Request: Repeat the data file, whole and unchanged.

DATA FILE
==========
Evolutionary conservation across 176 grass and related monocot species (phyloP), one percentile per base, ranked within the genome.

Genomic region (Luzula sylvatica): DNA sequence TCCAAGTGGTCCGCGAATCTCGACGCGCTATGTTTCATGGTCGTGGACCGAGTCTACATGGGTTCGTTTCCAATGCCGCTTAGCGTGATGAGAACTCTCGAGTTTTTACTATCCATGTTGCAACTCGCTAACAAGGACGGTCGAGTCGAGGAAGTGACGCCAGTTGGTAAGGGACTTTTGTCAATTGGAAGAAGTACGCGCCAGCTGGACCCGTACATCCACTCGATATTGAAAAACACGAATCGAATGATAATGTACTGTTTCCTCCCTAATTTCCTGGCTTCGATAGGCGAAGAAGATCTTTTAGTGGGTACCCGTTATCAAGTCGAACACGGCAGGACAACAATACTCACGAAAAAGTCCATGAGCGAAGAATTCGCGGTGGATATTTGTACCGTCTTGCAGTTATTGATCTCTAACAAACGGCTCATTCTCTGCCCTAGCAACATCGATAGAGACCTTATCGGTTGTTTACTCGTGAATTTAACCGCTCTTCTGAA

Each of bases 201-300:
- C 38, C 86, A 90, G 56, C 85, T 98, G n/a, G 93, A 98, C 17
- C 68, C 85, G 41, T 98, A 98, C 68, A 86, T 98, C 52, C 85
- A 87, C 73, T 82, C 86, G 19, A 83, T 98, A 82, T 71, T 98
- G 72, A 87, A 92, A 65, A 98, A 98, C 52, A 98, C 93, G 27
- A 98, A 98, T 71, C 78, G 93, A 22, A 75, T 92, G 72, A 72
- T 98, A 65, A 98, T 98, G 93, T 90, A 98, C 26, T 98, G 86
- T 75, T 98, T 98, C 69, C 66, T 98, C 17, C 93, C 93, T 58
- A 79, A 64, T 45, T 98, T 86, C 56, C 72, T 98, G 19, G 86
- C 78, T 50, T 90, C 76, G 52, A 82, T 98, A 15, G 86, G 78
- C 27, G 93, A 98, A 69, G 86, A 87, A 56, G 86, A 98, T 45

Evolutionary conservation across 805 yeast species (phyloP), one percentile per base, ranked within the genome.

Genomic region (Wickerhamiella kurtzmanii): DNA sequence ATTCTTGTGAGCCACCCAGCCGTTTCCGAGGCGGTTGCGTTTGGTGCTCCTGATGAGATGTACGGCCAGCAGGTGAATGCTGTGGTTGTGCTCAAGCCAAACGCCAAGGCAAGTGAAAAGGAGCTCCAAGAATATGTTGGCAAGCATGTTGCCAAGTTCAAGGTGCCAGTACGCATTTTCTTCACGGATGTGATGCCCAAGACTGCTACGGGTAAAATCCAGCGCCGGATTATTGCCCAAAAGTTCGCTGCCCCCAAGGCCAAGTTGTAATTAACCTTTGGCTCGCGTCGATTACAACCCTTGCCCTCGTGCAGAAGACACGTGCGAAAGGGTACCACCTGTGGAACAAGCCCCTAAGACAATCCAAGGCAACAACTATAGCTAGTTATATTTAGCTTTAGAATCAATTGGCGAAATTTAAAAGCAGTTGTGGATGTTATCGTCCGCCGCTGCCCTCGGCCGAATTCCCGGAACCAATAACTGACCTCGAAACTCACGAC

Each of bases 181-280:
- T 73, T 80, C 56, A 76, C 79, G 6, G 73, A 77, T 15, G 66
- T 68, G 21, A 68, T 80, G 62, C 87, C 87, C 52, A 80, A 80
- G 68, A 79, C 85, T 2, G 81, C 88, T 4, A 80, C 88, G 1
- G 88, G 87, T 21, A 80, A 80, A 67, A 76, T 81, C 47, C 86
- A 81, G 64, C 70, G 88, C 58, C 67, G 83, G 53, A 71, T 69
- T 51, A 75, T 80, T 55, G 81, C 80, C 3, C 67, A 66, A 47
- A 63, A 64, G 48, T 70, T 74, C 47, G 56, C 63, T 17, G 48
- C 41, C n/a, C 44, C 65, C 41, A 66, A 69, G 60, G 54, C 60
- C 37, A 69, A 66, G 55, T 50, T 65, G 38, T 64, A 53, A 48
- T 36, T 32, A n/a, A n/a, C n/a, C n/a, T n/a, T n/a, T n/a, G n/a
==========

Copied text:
Evolutionary conservation across 176 grass and related monocot species (phyloP), one percentile per base, ranked within the genome.

Genomic region (Luzula sylvatica): DNA sequence TCCAAGTGGTCCGCGAATCTCGACGCGCTATGTTTCATGGTCGTGGACCGAGTCTACATGGGTTCGTTTCCAATGCCGCTTAGCGTGATGAGAACTCTCGAGTTTTTACTATCCATGTTGCAACTCGCTAACAAGGACGGTCGAGTCGAGGAAGTGACGCCAGTTGGTAAGGGACTTTTGTCAATTGGAAGAAGTACGCGCCAGCTGGACCCGTACATCCACTCGATATTGAAAAACACGAATCGAATGATAATGTACTGTTTCCTCCCTAATTTCCTGGCTTCGATAGGCGAAGAAGATCTTTTAGTGGGTACCCGTTATCAAGTCGAACACGGCAGGACAACAATACTCACGAAAAAGTCCATGAGCGAAGAATTCGCGGTGGATATTTGTACCGTCTTGCAGTTATTGATCTCTAACAAACGGCTCATTCTCTGCCCTAGCAACATCGATAGAGACCTTATCGGTTGTTTACTCGTGAATTTAACCGCTCTTCTGAA

Each of bases 201-300:
- C 38, C 86, A 90, G 56, C 85, T 98, G n/a, G 93, A 98, C 17
- C 68, C 85, G 41, T 98, A 98, C 68, A 86, T 98, C 52, C 85
- A 87, C 73, T 82, C 86, G 19, A 83, T 98, A 82, T 71, T 98
- G 72, A 87, A 92, A 65, A 98, A 98, C 52, A 98, C 93, G 27
- A 98, A 98, T 71, C 78, G 93, A 22, A 75, T 92, G 72, A 72
- T 98, A 65, A 98, T 98, G 93, T 90, A 98, C 26, T 98, G 86
- T 75, T 98, T 98, C 69, C 66, T 98, C 17, C 93, C 93, T 58
- A 79, A 64, T 45, T 98, T 86, C 56, C 72, T 98, G 19, G 86
- C 78, T 50, T 90, C 76, G 52, A 82, T 98, A 15, G 86, G 78
- C 27, G 93, A 98, A 69, G 86, A 87, A 56, G 86, A 98, T 45

Evolutionary conservation across 805 yeast species (phyloP), one percentile per base, ranked within the genome.

Genomic region (Wickerhamiella kurtzmanii): DNA sequence ATTCTTGTGAGCCACCCAGCCGTTTCCGAGGCGGTTGCGTTTGGTGCTCCTGATGAGATGTACGGCCAGCAGGTGAATGCTGTGGTTGTGCTCAAGCCAAACGCCAAGGCAAGTGAAAAGGAGCTCCAAGAATATGTTGGCAAGCATGTTGCCAAGTTCAAGGTGCCAGTACGCATTTTCTTCACGGATGTGATGCCCAAGACTGCTACGGGTAAAATCCAGCGCCGGATTATTGCCCAAAAGTTCGCTGCCCCCAAGGCCAAGTTGTAATTAACCTTTGGCTCGCGTCGATTACAACCCTTGCCCTCGTGCAGAAGACACGTGCGAAAGGGTACCACCTGTGGAACAAGCCCCTAAGACAATCCAAGGCAACAACTATAGCTAGTTATATTTAGCTTTAGAATCAATTGGCGAAATTTAAAAGCAGTTGTGGATGTTATCGTCCGCCGCTGCCCTCGGCCGAATTCCCGGAACCAATAACTGACCTCGAAACTCACGAC

Each of bases 181-280:
- T 73, T 80, C 56, A 76, C 79, G 6, G 73, A 77, T 15, G 66
- T 68, G 21, A 68, T 80, G 62, C 87, C 87, C 52, A 80, A 80
- G 68, A 79, C 85, T 2, G 81, C 88, T 4, A 80, C 88, G 1
- G 88, G 87, T 21, A 80, A 80, A 67, A 76, T 81, C 47, C 86
- A 81, G 64, C 70, G 88, C 58, C 67, G 83, G 53, A 71, T 69
- T 51, A 75, T 80, T 55, G 81, C 80, C 3, C 67, A 66, A 47
- A 63, A 64, G 48, T 70, T 74, C 47, G 56, C 63, T 17, G 48
- C 41, C n/a, C 44, C 65, C 41, A 66, A 69, G 60, G 54, C 60
- C 37, A 69, A 66, G 55, T 50, T 65, G 38, T 64, A 53, A 48
- T 36, T 32, A n/a, A n/a, C n/a, C n/a, T n/a, T n/a, T n/a, G n/a